She was 23 and disabled from birth. Though you could see the outward trappings, she was anything but handicapped in her spirit.
Most of her hair was gone and her body was bloated. She wore hearing aids and oxygen was attached to the wheelchair lovingly guided by her mother. A sweet, innocent spirit radiated from her and she seemed to find joy in everything. Her mother wheeled her up to the counter and she asked if we had any angels in our store. “We do!” I assured her, and led the way to the various figurines that held such delight for her. She overflowed with excitement. “My whole room is filled with angels,” she told me, sharing a smile that would have melted the coldest heart. “I just love them!”
Her mother gave her time to examine these new found treasures on her own and stepped near the counter. We began to speak and I offered an endorsement of what she already knew. “You have a wonderful daughter.” “Thank you. She is. But … I won’t have her much longer,” she spoke quietly. “Her heart is failing. The doctors can do nothing more.” I had all I could do to fight back the tears and offer God’s love. Everything in me wanted this to be different. It seemed so unfair. She was such a gentle soul and her mother was so warm. I wanted them both liberated from the suffering that was robbing this young woman of a long, fulfilled life. Wouldn’t God want that, too?
She left with another angel to add to her collection and I remained with my question.
As the day passed, she filled my thoughts repeatedly, until at last, God impressed a different question upon my heart. What made me assume she was unfulfilled in the condition He had entrusted to her? She was not a soul in despair. Though I have no doubt she has encountered many discouraging days, she possessed an enthusiasm and love that is seldom evident among the most attractive, able-bodied and accomplished people. Could it be that God had bestowed upon this young woman a gift of immeasurable worth disguised in an overtly damaged package?
1 Corinthians 1:27-29 puts it another way: “God chose those who are powerless to shame those who are powerful. God chose things despised by the world, things counted as nothing at all, and used them to bring to nothing what the world considers important, so that no one can ever boast in the presence of God.” (NLT)
We live in a society that defines us by outward appearances; how we look, how we perform and what we accomplish. Handled appropriately, there is nothing wrong with taking care of ourselves, using our talents or achieving goals, but they are not the true measure of who we are, nor are they meant to be the motivating force that drives us. God is.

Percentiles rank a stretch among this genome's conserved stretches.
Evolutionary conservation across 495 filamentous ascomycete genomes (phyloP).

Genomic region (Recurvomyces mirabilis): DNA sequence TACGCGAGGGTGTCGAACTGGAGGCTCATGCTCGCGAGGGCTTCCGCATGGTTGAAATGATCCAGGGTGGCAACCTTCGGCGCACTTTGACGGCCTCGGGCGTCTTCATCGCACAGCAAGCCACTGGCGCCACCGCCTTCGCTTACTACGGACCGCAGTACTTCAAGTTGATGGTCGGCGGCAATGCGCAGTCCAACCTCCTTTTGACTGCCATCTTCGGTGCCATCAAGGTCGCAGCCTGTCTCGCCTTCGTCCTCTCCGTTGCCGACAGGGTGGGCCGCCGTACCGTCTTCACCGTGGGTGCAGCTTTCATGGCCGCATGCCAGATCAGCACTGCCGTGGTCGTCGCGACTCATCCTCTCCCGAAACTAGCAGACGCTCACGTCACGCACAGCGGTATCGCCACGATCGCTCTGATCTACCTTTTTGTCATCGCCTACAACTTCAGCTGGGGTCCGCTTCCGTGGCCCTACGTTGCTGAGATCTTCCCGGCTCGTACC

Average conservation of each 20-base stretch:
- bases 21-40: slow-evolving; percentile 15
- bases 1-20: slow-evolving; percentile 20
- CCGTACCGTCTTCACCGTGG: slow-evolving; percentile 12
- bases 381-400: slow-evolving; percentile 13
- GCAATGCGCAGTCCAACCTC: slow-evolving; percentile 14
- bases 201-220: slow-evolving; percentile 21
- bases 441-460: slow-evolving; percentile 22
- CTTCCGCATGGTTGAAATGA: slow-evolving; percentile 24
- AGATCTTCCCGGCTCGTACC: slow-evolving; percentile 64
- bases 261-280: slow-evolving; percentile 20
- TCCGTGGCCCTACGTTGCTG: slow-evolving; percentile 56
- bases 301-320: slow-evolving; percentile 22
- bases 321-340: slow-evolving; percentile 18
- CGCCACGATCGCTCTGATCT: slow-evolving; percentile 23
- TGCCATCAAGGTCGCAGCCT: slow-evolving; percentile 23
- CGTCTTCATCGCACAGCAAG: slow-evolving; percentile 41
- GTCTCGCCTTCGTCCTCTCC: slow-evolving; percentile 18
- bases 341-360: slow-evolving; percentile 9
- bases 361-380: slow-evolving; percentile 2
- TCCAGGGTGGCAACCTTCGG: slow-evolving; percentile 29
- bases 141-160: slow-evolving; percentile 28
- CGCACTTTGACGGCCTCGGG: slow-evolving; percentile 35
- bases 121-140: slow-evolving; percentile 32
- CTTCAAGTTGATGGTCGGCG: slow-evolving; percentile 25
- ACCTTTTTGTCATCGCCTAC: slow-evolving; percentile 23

Apart from Him, what do we truly possess? If it is beauty, what will sustain us if it is suddenly altered or when it naturally declines? If it is performance, where do we find purpose when another’s ability exceeds ours or we face diminishing strength or alertness? If we strive only for wealth, power or fame, how do we measure our value if they decrease or are lost? We were made for something greater; something deeper. We were made for relationship with the One who made us, loves us and has given us purpose in the circumstances of life.
My wheelchair-bound friend possessed no physical beauty, yet radiated an astounding beauty of spirit. She had no ability to perform tasks that were common to others, but demonstrated uncommon gratitude for the simplest pleasures. For a brief moment in time, I was privileged to see a pure heart born out of weakness, yet perfected by God. That day a wheelchair became a pulpit and a woman of physical weakness delivered a testimony of the sustaining grace of Jesus Christ.
I have no doubt that I will see her again one day … on the other side. When I do, she will no longer be bound with physical limitations. Her unstopped ears, perfected body and eternal heart will be glorifying God in the company of His angels … and she will be radiant among them!